Sunday, February 26, 2012

Some Curious Logic

I love my job. I really do. And I'm not ranting about it the past few days. I'm merely giving you a glimpse into my world. Sometimes it's surreal. Take, for instance, a couple of days last week.

At the beginning of the school year, I go over my classroom rules. It's a high-wire stand-up act. I grab their attention and run with it, giving them real-life, ridiculous examples of things that have actually happened in my classroom. As a justification for my rules. We all have a good time. And it sticks with most of them. Because throughout the year, I will overhear one telling another not to do something, because it's on The List.

One of these rules involves personal grooming. I feel it has no place in my classroom. Get yourself ready before you come to school. You don't need to be putting on your mascara, or deodorant, or perfume, or combing your hair, or plucking your eyebrows, or curling your eyelashes. And under no circumstances should you be applying lotion, or wiping your face with medicated acne pads, or clipping your fingernails, etc.

I looked up first hour to see a girl with her bag of make-up tricks spread out on her desk. Sure, she might have just set them out while looking for something at the bottom of her purse. But because ninth-graders will be ninth-graders, one of the boys sitting by her was grabbing at her stuff. Ahem. Her make-up stuff. What kind of a story do you think this is?

I reminded her of my rules. And asked her if I should be able to come into her house when she's getting ready, and stand between her and the mirror, and start teaching science. Again, no personal grooming on my time. She drew herself up, all haughty, like only a ninth-grade (and yes, an eighth-grade) girl can do, and said, "It's ONLY lip balm!"

Like a gave a fat rat's behind what it was, specifically, that she was applying. My point was that it had become a disruption, what with the boy grabbing at it, and me having to stop and comment on it, and then get the lesson back on track. But apparently, in her mind, the application of lip balm in the middle of science class was not considered personal grooming.

The other instance concerned a late paper. I give time in class to finish assignments. I do that so students can ask me questions. No excuses of, "I didn't do it because I didn't understand it." I've been at this more than a couple of years. I know how much time an assignment will take. Two students did not turn in the assignment that day. I put it in the gradebook as a zero, but I will accept it the next day if it is turned in before we go over the answers. Just in case someone legitimately works slower than others.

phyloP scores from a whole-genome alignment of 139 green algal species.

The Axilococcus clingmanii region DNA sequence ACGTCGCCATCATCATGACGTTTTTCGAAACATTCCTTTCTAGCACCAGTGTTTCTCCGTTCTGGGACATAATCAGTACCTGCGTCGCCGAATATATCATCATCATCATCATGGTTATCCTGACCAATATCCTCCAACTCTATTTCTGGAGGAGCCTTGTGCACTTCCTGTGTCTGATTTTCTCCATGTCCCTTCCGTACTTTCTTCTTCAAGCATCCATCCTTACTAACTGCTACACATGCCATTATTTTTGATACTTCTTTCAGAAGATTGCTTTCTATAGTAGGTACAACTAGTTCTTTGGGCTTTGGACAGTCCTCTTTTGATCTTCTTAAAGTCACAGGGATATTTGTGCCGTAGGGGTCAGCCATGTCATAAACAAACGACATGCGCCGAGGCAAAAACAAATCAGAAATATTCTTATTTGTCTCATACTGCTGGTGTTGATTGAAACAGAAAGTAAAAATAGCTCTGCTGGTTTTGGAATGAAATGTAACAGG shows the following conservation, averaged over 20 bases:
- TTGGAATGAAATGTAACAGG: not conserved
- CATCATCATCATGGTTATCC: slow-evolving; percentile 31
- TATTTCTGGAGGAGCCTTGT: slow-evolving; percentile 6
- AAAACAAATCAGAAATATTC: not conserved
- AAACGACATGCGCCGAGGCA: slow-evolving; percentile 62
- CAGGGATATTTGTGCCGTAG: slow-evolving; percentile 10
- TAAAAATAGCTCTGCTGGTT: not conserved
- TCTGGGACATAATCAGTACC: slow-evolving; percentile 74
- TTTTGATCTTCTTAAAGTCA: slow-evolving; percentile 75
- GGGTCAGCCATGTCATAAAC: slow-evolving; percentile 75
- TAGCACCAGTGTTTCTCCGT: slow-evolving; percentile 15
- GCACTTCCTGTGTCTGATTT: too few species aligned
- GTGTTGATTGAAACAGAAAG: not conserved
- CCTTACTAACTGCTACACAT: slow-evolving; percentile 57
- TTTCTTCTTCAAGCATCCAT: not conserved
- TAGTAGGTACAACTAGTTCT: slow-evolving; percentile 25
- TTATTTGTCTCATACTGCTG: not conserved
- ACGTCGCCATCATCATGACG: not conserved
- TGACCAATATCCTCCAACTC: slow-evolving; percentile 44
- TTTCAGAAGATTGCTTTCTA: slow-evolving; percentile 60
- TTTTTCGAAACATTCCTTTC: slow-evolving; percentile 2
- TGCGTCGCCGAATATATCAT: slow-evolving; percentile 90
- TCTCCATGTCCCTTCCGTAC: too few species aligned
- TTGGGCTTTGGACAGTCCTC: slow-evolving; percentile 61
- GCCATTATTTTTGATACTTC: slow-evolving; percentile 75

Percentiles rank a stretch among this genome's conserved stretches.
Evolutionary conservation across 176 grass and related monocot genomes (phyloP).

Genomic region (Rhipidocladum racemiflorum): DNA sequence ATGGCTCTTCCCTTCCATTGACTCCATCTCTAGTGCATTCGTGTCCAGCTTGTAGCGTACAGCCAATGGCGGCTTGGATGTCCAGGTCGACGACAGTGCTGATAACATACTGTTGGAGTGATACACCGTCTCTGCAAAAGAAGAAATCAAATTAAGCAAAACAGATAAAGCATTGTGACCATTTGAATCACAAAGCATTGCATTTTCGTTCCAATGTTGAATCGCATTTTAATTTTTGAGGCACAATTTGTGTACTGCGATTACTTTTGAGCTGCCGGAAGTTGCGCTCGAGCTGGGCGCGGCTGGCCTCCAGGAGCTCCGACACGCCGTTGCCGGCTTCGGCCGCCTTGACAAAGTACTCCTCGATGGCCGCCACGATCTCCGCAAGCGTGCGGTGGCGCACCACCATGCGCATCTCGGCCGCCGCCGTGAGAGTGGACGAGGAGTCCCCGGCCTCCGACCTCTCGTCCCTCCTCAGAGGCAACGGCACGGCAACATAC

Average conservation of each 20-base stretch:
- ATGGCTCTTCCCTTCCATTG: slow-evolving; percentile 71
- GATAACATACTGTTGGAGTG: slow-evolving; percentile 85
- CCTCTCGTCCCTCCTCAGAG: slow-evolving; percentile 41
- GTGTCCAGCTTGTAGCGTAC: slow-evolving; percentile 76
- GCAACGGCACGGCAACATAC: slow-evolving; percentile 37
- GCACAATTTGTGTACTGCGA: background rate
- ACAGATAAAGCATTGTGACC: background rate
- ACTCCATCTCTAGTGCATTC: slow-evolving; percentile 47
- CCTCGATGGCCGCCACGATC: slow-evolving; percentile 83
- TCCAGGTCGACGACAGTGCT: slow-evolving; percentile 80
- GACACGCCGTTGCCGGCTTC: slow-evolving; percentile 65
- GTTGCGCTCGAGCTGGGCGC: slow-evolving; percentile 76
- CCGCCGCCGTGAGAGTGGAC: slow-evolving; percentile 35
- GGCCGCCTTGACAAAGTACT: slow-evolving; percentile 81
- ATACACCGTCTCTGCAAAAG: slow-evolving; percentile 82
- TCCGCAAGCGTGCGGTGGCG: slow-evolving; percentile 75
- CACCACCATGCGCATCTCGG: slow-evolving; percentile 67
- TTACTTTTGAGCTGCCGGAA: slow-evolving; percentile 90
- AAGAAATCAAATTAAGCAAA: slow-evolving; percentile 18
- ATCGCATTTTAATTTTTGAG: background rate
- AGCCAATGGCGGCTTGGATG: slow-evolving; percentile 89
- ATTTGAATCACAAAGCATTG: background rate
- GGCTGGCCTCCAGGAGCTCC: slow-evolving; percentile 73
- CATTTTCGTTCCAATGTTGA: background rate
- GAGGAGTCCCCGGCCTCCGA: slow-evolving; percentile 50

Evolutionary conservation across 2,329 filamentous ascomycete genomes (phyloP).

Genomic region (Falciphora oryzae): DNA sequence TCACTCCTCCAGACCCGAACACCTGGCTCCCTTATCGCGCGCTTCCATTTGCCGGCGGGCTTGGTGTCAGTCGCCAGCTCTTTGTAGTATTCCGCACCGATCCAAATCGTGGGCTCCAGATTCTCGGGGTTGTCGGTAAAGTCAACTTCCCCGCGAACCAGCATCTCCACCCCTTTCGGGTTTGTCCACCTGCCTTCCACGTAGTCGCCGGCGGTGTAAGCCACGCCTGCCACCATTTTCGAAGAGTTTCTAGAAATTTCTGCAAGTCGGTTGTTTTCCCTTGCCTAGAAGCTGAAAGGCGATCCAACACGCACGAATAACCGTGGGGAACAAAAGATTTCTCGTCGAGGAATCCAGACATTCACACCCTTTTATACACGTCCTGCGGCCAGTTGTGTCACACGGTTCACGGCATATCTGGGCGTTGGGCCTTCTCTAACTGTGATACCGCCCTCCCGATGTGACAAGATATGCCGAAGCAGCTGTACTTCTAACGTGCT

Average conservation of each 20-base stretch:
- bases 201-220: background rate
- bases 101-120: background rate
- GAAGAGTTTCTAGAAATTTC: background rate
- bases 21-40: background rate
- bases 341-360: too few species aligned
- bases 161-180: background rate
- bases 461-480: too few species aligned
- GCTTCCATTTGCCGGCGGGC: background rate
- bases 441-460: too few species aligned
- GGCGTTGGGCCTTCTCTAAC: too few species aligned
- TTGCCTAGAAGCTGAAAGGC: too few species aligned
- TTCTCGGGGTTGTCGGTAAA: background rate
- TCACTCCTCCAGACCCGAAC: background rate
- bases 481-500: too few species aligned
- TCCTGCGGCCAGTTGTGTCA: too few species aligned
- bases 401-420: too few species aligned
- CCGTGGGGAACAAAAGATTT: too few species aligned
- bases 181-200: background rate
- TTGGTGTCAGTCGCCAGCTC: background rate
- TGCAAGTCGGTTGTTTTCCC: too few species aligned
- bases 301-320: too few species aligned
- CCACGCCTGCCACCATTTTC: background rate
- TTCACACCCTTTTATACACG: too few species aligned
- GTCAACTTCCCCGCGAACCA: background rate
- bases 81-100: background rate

A boy brought his paper to me mid-way through the class period. He was lucky that we had not gone over the answers that day. I took his paper, but asked why he had not turned it in the day before as I expected. "I didn't get it done."

"Why not? Everybody except two people got it done."

"Well, I didn't get it done."

"Put it on my desk. I'm not sure you were working on it in the time I allowed."

"Don't go blamin' me."

"Who else should I blame? I'm not the one who kept you from finishing it."

Seriously. Who else is to blame here? I'm thinking of pointing the finger at all those folks who believe in the I'm OK/You're OK, Everybody Gets a Trophy world who have coddled these kids since the day they were born, making them think that they don't have to take responsibility for their own actions. It's always somebody else's fault when things don't go as planned.

Yeah. I love my job. But it's February. The Scholastic Doldrums.


Sioux said...

Yes, but spring break is over the horizon, yes?

When you have that time off, you can concoct some new awards for the mediocre, some medals for the lazy, some certificates for the undeserving.

Hillbilly Mom said...

Of course. With our dearth of snow days this year, I imagine nothing will stand in the way of our Good Friday, Monday spring break. That's all we ever get. Two days. IF we're lucky.

Yes. The awards will be like my kids got in elementary school. Every student got one award. None of those foolish "Best Science Student" or "Highest Math Average" awards. There was "Best Joke-Teller" or "Best Hand-Raiser" or "Most Sleepy After Lunch" or "Lives for Recess." You know. Things of great significance. So they all could be proud of their accomplishments. Because that's how life is, you know. Always fair and equal. Everybody gets paid the same, no matter how much or how hard they work. And they'll all get equal houses and equal cars.